Home » Prepper Basics » 5 Reasons Your Apocalyptic Future Contains a Bowman (Guest Post)

5 Reasons Your Apocalyptic Future Contains a Bowman (Guest Post)

 

So, the apocalypse…. It’s going to be a big deal, maybe it’s what you are preparing for, maybe you think it should just be subject matter for Sci-Fi novels and movies. Me? I’m of the opinion that the future is what we make it, most of what you see in the world today was once just an idea in somebody’s mind once and they either wrote it down for someone else to build, or they built it themselves.

I think the apocalypse may be something we make ourselves like WWIII but on the other hand, maybe it will be something to do with aliens. Does it really matter? At some point, the world may end catastrophically, and you won’t be prepared, protected and potentially awesome unless you choose a bow and arrow to defend yourself with.

 

5 Reasons Your Apocalyptic Future Contains a Bowman

 

Bows are Faster to Assemble Than Guns

 

Remember that scene in Forrest Gump where he practices disassembling and reassembling a gun? Did you see all those parts? Now imagine you have to clean your gun (because it got covered in zombie’s guts) and you hear the tell-tale gurgle of an oncoming member of the walking dead. Will you be able to reassemble your gun in time? Unlikely. Now, what if you were in the same situation, and all you had to do was knock an arrow? Get the idea? One ends in a dead zombie, one ends in you becoming a zombie. Or lunch. However, that works.

 

Never Run Out of Ammo

 

You’ve seen Daryl Dixon stalking through the forest collecting his crossbow bolts, or Legolas gathering his arrows, dislodging them from Orc carcasses. If you use a bow, you’ll never run out of ammo! With the collapse of society will come the collapse of manufacturing. If they’re not making guns, they’re not making bullets either.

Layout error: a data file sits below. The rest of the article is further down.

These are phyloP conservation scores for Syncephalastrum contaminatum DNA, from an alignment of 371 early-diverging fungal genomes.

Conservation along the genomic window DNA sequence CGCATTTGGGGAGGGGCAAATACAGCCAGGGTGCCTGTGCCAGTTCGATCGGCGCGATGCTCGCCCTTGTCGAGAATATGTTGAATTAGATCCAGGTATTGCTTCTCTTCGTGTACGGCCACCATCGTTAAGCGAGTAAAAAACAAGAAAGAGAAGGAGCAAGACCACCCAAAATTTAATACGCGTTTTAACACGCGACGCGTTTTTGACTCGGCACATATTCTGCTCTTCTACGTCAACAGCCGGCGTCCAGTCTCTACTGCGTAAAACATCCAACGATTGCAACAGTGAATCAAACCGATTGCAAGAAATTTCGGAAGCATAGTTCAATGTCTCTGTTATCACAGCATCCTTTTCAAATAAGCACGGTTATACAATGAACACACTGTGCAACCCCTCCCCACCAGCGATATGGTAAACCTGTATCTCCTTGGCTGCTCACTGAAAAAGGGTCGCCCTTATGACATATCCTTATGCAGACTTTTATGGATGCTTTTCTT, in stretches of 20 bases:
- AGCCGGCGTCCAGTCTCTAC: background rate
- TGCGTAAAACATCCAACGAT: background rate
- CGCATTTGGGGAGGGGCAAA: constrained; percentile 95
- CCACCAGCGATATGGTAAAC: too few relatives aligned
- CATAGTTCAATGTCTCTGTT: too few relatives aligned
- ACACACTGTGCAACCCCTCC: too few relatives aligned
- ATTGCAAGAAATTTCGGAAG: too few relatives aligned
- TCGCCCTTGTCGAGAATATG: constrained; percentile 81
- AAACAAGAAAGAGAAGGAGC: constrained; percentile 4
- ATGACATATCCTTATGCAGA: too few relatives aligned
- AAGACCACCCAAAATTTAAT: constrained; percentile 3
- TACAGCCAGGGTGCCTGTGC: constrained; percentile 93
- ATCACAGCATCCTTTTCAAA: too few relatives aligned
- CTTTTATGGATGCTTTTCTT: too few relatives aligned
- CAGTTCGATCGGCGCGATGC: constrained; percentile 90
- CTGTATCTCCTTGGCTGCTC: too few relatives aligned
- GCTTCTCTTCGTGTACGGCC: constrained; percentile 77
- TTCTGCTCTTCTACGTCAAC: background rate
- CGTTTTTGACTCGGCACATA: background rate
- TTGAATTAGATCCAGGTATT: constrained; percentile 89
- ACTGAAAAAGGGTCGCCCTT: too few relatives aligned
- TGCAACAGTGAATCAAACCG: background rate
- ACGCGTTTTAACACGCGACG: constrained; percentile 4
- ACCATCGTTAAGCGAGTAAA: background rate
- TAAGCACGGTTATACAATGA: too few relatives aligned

Lucky for you arrows are completely reusable (unless they break, which does sometimes happen). While it is possible to pack your own bullets, it is a process that requires specialized tools and a lot of supplies. It’s a lot harder than just pulling the arrow out of the last thing you killed and turning that bad boy on your next target. You can even make your own arrows out of sharpened sticks if you get desperate, which, at some point, you probably will. Let’s see you shape a rock into a projectile that will fit into your Glock without blowing your hand off.

 

The Versatility of Arrows

 

If we’re experiencing a dystopian future, we’re living a sci-fi novel. And in sci-fi novels, there is cool technology, like arrows with different, useful, and sometimes deadly tips. Consider the explosive arrow, very good for someone who doesn’t have great aim. They exist today, but they’re not particularly easy to get hold of or reliable.

Your arrow tip could deploy poisonous gas, knockout gas, or laughing gas if you’re feeling silly. How about armor-piercing arrowheads? How about a grapple arrow that will allow you to attach a rope with accuracy you just wouldn’t get by throwing. In the terrifying alternative future, we’re almost certain to someday live in, arrow technology could explode. Literally.

 

Run to the Hills

 

Whether Russia invades or Neo-Nazis have nukes, when the SHTF, grab your bug-out bag, your bow, and head into the wild. With a bow, you’ll be perfectly supplied to live off the land. You can use one to start a fire by simply wrapping the string around a stick and going to town on another stick, it’s called a bow-drill and it’s one of the best primitive ways of making fire.

A bow is also all you need to hunt a wide range of game and even fish, take a look at bow fishing. Don’t fight rationing or wait in bread lines. When the going gets tough, the tough head to the hills.

 

Bows Are Cool, and the Future Always Has Cool People


Face it. If you know how to use a bow and arrow to accurately hit your target something, you’re automatically much cooler than someone who doesn’t. There’s a lot of kits available today and many different types of bows that look pretty awesome. In the future, what may now seem like an interesting hobby will become a life-saving skill, making you indispensable when groups of the wandering lawless form gangs and fight for survival.